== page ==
I work on malaria, which is a major global infectious disease that afflicts a little under half a billion people worldwide each year, mainly in children under the age of five. It’s not hard to feel motivated by those devastating numbers in the centuries-old struggle against this endemic pandemic.
What does Hispanic Heritage Month mean to you?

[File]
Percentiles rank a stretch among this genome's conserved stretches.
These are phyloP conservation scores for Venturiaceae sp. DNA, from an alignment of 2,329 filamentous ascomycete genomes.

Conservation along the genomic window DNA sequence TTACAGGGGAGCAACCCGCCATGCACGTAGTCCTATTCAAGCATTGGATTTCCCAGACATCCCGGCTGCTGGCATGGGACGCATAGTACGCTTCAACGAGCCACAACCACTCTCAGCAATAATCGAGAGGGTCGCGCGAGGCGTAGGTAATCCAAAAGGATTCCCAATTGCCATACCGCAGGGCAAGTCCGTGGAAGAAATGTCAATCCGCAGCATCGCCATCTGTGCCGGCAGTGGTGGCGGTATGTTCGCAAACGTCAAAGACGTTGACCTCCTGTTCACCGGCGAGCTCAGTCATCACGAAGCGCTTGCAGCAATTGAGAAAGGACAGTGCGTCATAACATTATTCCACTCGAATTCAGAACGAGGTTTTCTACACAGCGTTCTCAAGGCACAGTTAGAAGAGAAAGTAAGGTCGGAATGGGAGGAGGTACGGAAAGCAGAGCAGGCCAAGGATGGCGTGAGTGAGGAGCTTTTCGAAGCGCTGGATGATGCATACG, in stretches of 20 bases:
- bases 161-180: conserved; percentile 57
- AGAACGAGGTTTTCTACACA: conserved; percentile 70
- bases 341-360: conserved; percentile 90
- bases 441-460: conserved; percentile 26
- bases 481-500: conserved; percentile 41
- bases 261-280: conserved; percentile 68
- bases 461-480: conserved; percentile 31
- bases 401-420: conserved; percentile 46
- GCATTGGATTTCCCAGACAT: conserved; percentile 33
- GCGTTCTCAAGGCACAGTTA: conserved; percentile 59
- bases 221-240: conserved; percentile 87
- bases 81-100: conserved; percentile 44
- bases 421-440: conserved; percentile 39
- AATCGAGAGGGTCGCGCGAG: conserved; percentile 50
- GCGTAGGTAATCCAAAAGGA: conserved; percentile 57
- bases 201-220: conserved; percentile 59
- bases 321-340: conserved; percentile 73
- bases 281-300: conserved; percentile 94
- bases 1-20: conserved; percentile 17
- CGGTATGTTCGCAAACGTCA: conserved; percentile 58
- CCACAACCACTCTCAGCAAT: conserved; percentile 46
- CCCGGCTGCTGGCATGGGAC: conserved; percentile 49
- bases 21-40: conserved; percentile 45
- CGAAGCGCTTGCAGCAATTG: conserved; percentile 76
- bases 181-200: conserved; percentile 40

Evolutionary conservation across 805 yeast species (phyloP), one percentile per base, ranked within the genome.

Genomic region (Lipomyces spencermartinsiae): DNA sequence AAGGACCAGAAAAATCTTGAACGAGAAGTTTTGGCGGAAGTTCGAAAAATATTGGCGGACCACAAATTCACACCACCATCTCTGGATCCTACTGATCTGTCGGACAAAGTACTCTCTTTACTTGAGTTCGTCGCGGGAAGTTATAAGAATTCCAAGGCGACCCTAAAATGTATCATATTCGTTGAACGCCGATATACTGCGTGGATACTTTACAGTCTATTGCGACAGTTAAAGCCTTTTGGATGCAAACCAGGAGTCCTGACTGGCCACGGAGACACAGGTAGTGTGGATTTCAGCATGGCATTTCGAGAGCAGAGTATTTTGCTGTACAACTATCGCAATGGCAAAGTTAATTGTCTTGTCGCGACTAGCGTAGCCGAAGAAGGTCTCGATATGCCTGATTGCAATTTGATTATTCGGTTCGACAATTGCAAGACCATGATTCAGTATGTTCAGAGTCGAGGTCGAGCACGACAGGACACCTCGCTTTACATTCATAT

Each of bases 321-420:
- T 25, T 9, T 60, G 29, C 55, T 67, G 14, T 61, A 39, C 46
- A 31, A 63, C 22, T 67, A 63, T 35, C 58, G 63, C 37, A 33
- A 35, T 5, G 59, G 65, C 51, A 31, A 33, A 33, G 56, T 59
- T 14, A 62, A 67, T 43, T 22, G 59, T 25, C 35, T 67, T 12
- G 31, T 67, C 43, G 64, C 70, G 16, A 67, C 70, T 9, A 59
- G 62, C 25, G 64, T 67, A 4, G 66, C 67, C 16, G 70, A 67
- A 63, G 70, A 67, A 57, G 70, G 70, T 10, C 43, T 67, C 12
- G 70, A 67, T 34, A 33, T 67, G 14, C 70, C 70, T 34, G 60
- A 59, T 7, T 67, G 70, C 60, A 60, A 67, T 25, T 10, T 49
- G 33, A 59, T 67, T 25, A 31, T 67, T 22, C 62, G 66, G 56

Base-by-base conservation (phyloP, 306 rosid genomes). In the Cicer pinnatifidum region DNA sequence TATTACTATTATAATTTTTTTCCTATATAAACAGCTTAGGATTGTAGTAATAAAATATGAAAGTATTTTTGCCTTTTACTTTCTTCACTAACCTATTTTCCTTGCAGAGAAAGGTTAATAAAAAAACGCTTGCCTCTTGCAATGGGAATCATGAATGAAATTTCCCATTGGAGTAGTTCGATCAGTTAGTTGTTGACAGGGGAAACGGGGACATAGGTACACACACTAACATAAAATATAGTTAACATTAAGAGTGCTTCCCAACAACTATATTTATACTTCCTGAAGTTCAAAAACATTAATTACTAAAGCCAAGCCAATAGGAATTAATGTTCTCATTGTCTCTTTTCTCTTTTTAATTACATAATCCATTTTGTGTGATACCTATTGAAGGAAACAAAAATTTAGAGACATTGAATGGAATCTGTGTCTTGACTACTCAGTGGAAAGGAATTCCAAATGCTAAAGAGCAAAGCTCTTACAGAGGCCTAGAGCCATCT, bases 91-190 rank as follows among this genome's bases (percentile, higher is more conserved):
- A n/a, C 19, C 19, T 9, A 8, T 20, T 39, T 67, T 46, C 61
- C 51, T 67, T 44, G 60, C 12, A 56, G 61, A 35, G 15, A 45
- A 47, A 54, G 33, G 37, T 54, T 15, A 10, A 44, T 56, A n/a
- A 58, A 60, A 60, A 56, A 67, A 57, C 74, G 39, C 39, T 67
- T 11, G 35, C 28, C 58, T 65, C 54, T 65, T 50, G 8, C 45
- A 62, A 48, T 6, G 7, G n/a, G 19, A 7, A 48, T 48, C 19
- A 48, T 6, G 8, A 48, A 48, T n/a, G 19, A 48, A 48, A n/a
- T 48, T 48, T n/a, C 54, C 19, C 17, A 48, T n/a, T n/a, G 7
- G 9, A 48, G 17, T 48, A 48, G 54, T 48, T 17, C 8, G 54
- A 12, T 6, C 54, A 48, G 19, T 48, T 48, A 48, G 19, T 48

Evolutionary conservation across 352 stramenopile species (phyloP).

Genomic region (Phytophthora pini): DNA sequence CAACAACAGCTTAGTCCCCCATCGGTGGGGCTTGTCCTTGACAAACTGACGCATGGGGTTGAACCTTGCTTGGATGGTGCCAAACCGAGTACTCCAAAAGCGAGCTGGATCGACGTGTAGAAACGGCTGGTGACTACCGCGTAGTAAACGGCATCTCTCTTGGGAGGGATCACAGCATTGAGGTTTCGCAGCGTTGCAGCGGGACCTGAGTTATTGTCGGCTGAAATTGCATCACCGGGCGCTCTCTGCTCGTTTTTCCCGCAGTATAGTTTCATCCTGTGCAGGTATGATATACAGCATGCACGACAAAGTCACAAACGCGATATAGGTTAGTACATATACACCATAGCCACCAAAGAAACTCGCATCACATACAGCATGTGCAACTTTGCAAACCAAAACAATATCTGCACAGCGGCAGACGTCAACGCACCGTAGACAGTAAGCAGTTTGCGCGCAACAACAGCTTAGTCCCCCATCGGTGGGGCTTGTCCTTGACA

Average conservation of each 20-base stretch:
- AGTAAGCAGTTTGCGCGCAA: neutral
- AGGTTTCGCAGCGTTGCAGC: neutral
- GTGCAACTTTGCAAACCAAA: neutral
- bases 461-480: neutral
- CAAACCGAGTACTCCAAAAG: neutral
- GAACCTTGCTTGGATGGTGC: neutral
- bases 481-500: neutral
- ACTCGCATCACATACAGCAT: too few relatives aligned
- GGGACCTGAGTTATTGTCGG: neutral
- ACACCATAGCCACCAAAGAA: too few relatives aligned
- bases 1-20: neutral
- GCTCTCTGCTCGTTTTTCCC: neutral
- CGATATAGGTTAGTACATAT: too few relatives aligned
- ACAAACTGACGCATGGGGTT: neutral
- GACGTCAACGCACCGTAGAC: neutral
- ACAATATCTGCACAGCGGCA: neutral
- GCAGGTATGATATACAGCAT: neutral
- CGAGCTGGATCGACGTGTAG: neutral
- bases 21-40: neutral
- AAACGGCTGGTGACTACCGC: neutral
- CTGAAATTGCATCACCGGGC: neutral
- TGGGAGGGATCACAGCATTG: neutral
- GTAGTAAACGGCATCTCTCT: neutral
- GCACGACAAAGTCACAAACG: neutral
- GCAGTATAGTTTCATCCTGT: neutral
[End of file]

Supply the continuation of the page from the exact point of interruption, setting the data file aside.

I have long been motivated and empowered by the struggles of ethnic minorities in the United States and elsewhere. Having grown up on the outskirts of Pittsburgh, I very much felt like an outsider for much of my life, since I am a first-generation American from an immigrant family. Many Hispanics in the US are immigrants. For me, it’s always good to reflect on my roots and our common language and diverse cultural heritage in food, customs, and our predecessors' homelands. Fortunately, I have traveled a lot in Argentina, the country of my parents' origin. It is a comfortable second home for me that also provides me perspective on my life here in the first world through all the differences that I have seen firsthand throughout Latin America.